Macular degeneration is the most common reason for irreversible vision loss in people over the age of 60. The chance of acquiring age-related macular degeneration (AMD) increases, of course, with age. The odds of developing AMD are 1 in 3 if you are 75 years old or older.
The macula is located on the retina; the retina is responsible for converting light into the images we see. The macula is an area of the retina that is responsible for fine detail, which is crucial for activities such as reading, driving a car, recognizing faces, and seeing colour and contrast.
Macular degeneration advancement
The progression of age-related macular degeneration can be broken down into four stages:
Before any visible physical changes to the macula occur, patients start to lose their capacity to adjust to dark settings.
Early Stage AMD
The early stages of AMD do not cause vision loss in most people, so it is crucial to get regular eye exams, especially if you have more than one risk factor (see below). The presence of medium-sized drusen (yellow deposits beneath the retina) is required to diagnose early AMD..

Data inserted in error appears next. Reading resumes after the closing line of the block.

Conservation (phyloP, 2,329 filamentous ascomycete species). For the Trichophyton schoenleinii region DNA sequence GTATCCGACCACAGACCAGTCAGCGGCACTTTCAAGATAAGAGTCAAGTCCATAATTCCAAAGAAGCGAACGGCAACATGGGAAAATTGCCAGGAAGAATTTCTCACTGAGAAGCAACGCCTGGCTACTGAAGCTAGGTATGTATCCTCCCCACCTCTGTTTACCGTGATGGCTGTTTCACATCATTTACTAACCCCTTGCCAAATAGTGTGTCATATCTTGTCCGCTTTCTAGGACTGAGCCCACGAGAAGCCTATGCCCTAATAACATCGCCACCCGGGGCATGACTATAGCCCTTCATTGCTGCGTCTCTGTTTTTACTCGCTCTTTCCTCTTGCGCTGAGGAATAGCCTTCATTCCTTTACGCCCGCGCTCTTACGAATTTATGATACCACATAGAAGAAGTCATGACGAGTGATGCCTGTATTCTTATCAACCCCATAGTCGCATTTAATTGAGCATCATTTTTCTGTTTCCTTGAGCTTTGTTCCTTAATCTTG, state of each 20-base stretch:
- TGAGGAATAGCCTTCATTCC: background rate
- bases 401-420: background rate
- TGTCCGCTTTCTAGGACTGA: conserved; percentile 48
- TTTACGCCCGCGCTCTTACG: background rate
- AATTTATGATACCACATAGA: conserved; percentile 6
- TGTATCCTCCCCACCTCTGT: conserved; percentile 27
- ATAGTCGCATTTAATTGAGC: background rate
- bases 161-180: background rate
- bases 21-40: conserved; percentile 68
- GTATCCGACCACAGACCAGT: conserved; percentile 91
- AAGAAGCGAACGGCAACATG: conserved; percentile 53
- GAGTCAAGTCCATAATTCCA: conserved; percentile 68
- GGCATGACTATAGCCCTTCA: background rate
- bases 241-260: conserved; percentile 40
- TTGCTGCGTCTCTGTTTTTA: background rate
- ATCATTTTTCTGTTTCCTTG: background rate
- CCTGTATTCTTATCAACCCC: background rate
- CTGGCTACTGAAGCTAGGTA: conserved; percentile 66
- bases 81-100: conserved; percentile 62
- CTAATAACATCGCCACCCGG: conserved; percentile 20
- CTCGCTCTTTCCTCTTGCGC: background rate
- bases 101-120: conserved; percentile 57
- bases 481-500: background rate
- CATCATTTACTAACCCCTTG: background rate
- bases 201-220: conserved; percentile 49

At this stage, there may still not be any visible symptoms. During a thorough eye exam, the retina will be closely examined for pigment changes and larger drusen.
At this point, noticeable vision loss has set in, which can be attributed to either advanced dry AMD (also known as geographic atrophy) or wet AMD.
Dry age-related macular degeneration is the most common kind of macular degeneration, accounting for approximately 80 percent of all identified cases. In this form of macular degeneration, drusen (yellow deposits) appear under the macula of the retina. This kind of AMD typically worsens gradually over time, with symptoms often not appearing until the later stages.
The development of new blood vessels that are abnormally small and fragile can lead to wet age-related macular degeneration, as these vessels can break and leak blood or fluid onto the macula. This results in scarring and loss of vision. Wet AMD typically manifests more quickly, and can swiftly lead to severe visual loss.